Once again, I repeat, it's not the bike, its the rider. Everyone is different. I would not recommend a 600 sportbike to everyone. I have even gone far as to flat out telling one friend not to take up motorcyling period. I for one would have been better off starting on a 600 sportbike that I would have respected (but never scared) rather than the ancient 200cc two stroke that I started on.
I have also recommend to others not to get on a bike, only because I knew what their driving style was like and did not want to see them become a statistic. Speaking of statistics, had 600RR's been around when I started riding and I opted one as my first bike, odds are I would of become a statistics, coz I like to ride and drive hard and more then likely would of done so. Thankfully my first bikes was a CM400 and while I was scared at first, it was very forgiving and gave me the confidence to master the riding skills I needed to survive and enjoy the thrill and freedom of riding. 600RR's have their place and are great machine, but not in the hands of a newbie who is just starting out.
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Re: You are a Beginner and want a 600cc+ sportbike? READ TH

#190 Unread post by Brackstone » Wed Jul 20, 2011 11:18 am

ceemes wrote:
I beg to differ. The type of bike a newbie starts out with has a lot to do with their introduction into the sport and how long they stick with it. And while some people are capable of mastering a 600RR as their first bike, most are not. And their experience on it can lead them to give up the sport. The way I look at a 600RR is that its an axe murder that is just looking for an excuse to start hacking and slashing...and while it is not going to chop you to pieces when you are paying attention to it, the second you give it a chance, its gonna try and kill ya. The more experience you are at handling such a beast, the less chances it gonna get to kill ya. Most newbies really don't have that experience or control and end up either scaring the hell out of themselves or crashing. Either way, a sad exit from a great sport and means of travel.

If you are a new rider and on a beast that scares the hell out of you and is trying to kill you damn near everytime you ride, you are not going to learn to enjoy riding and soon will decide to pass on the sport. Now if you start of slow and learn to master the skills needed to ride on a smaller and more docile machine, the sooner you will start to enjoy riding and hopefully have a long and satisfying riding career with better and more powerful machines.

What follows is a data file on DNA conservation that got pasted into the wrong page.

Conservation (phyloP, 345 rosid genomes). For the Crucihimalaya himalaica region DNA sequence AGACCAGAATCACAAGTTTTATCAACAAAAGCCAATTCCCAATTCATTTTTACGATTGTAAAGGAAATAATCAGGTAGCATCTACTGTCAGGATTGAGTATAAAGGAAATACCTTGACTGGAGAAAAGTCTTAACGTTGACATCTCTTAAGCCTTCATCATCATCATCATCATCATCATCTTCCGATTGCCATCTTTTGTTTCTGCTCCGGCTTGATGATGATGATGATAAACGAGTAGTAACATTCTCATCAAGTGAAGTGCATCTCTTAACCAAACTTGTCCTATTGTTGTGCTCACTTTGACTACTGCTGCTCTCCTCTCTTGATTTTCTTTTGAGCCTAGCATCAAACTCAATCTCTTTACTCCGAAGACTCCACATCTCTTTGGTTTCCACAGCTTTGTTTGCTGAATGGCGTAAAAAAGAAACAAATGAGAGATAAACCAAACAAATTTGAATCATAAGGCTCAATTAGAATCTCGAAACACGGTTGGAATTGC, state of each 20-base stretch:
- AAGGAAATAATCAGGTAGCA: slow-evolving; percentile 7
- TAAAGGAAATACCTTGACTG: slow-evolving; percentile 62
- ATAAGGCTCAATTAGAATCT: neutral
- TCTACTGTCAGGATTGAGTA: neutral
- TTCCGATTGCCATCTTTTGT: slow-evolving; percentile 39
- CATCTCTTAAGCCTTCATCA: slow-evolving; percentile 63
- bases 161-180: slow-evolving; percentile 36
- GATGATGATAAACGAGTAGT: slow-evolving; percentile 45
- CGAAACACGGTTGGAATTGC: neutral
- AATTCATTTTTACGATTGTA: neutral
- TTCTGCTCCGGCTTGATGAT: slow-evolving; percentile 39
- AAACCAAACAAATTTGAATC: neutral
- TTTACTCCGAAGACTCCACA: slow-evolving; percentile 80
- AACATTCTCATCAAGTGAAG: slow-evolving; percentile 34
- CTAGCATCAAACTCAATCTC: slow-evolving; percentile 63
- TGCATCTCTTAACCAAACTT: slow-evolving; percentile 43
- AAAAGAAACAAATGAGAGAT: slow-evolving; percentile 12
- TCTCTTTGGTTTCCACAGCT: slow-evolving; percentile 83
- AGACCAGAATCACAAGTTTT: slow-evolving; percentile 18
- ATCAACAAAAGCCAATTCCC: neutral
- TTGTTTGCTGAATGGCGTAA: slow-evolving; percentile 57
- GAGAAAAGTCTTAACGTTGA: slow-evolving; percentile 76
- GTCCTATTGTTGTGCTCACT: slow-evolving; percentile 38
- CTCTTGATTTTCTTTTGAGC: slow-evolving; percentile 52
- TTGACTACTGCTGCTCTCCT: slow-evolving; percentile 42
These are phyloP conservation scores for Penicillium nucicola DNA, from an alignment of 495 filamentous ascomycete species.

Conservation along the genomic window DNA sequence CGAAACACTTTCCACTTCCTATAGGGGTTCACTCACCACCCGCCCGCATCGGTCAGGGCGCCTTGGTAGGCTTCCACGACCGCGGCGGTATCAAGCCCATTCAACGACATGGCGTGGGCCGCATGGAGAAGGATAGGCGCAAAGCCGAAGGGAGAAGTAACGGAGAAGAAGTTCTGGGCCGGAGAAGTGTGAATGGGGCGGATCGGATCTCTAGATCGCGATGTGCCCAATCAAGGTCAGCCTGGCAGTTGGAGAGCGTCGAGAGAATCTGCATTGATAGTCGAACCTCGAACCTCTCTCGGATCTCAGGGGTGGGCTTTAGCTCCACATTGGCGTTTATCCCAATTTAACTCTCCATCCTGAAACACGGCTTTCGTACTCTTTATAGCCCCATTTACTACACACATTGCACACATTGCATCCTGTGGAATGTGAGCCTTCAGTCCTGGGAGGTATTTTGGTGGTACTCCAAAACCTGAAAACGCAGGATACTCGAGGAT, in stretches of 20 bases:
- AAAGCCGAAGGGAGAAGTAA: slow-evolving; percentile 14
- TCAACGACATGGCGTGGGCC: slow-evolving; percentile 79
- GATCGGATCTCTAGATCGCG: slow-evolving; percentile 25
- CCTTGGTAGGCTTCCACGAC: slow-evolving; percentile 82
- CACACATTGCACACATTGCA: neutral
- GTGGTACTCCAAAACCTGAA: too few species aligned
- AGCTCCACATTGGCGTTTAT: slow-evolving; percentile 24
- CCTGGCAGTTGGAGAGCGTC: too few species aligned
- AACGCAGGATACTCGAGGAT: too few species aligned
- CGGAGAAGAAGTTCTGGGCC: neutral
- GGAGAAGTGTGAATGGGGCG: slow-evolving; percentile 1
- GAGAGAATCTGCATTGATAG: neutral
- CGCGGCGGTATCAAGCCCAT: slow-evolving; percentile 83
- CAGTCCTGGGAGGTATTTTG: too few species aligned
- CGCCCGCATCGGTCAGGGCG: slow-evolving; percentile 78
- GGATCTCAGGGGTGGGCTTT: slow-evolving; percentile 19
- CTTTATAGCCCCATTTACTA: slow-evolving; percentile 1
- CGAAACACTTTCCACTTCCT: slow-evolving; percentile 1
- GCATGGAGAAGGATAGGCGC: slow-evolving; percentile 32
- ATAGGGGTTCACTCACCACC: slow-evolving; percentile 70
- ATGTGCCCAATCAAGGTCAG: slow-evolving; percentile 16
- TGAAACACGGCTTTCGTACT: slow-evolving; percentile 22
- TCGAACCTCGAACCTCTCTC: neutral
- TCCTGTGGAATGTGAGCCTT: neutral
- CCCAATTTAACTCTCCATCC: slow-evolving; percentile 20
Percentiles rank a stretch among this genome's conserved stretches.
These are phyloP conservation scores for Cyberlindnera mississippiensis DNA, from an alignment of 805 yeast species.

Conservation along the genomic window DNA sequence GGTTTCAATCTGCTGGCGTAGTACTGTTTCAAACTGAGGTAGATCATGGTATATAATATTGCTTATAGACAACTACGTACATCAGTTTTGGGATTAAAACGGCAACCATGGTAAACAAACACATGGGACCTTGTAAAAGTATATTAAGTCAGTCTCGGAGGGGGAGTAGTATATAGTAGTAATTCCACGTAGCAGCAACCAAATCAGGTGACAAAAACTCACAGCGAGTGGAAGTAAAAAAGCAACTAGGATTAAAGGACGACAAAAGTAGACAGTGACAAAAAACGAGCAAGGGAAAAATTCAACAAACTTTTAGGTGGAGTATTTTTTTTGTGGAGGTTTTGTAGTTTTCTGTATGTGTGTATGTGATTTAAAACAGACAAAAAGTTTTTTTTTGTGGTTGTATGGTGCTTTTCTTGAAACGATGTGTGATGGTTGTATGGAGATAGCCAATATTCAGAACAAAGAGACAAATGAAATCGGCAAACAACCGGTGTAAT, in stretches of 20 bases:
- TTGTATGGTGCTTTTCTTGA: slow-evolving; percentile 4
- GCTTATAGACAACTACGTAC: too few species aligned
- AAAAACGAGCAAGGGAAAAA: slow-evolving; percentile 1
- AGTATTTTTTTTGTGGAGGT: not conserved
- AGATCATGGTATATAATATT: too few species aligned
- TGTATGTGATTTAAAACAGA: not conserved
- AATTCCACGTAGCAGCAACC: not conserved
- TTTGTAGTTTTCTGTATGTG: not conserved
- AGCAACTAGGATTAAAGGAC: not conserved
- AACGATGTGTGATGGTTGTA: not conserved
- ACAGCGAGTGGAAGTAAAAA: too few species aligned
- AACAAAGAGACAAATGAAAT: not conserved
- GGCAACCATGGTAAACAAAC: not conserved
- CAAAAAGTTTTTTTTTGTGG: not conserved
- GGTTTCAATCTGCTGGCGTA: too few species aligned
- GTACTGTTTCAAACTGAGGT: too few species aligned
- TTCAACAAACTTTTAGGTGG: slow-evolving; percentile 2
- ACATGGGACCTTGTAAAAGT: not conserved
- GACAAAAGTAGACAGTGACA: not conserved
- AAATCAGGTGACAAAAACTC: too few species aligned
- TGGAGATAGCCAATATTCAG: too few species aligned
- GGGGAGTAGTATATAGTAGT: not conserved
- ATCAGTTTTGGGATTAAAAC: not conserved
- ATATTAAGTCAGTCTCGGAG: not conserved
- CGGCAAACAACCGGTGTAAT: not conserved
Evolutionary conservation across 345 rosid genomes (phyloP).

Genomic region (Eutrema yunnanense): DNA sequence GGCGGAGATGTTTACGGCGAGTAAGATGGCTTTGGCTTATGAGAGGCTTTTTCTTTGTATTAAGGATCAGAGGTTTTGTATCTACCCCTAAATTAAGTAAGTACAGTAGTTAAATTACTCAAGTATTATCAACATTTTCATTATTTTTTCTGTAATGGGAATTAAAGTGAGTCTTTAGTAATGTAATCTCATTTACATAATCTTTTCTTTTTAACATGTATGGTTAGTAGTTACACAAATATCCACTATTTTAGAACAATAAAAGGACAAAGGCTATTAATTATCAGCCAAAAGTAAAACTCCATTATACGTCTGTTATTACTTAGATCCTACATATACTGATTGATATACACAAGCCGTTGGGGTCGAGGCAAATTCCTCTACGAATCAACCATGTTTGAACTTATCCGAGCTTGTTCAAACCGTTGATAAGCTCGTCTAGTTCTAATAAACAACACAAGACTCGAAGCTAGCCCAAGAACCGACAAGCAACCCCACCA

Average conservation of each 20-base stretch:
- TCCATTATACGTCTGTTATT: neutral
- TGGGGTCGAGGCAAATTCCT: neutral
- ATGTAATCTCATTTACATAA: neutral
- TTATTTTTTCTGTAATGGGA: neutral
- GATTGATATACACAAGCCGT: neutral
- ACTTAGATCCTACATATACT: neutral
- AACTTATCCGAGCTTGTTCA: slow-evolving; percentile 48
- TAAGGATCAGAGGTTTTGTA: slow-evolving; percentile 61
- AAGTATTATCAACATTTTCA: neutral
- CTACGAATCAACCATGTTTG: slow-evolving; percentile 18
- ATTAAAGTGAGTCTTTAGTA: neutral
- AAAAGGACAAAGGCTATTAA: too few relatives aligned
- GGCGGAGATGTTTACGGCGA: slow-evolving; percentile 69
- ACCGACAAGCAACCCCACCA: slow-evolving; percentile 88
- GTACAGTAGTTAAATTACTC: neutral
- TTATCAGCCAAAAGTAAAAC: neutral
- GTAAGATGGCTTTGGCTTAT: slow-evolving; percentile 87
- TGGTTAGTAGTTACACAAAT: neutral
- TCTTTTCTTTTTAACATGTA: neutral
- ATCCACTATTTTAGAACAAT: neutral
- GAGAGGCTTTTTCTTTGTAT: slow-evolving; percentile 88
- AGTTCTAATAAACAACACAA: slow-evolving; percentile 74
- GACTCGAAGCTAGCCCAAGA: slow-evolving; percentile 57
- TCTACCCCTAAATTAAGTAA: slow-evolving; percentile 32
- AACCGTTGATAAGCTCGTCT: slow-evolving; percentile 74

I agree with ceemes 100%
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Re: You are a Beginner and want a 600cc+ sportbike? READ TH

#191 Unread post by Kal » Wed Jul 20, 2011 12:13 pm

*sigh*

and under reasons I can't be arsed to post here anymore...

*head desk/interface*
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Re: You are a Beginner and want a 600cc+ sportbike? READ TH

#192 Unread post by Sniper308 » Sat Aug 06, 2011 8:20 pm

Just read everything on this post and it's definitely helpful. However, now I do not know what to do. I am new to riding and I want to purchase a dual purpose bike (Kawasaki KLR 650). Is this not a right bike for me. I don't want a dedicated street bike or a dedicated dirt bike. I also want a bike that will have a long range on a full tank of gas. What should I get. Is this bike too powerful for a beginner. Thanks for your input.

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#193 Unread post by jstark47 » Sun Aug 07, 2011 8:46 pm

Sniper308 wrote:I am new to riding and I want to purchase a dual purpose bike (Kawasaki KLR 650). Is this not a right bike for me. I don't want a dedicated street bike or a dedicated dirt bike. I also want a bike that will have a long range on a full tank of gas. What should I get. Is this bike too powerful for a beginner.
No, a KLR is not too powerful for a beginner, but it might be too tall. They are tall, tall bikes - 35 inch seat height. Unless you're very tall / long-legged, that's an additional complication to distract you when learning to ride.

This thread is about sport bikes with inline four cylinder, water-cooled engines that make over 100 horsepower. The KLR's single cylinder 650 cc engine does not make anywhere near that much horsepower. I think it makes about 40 hp.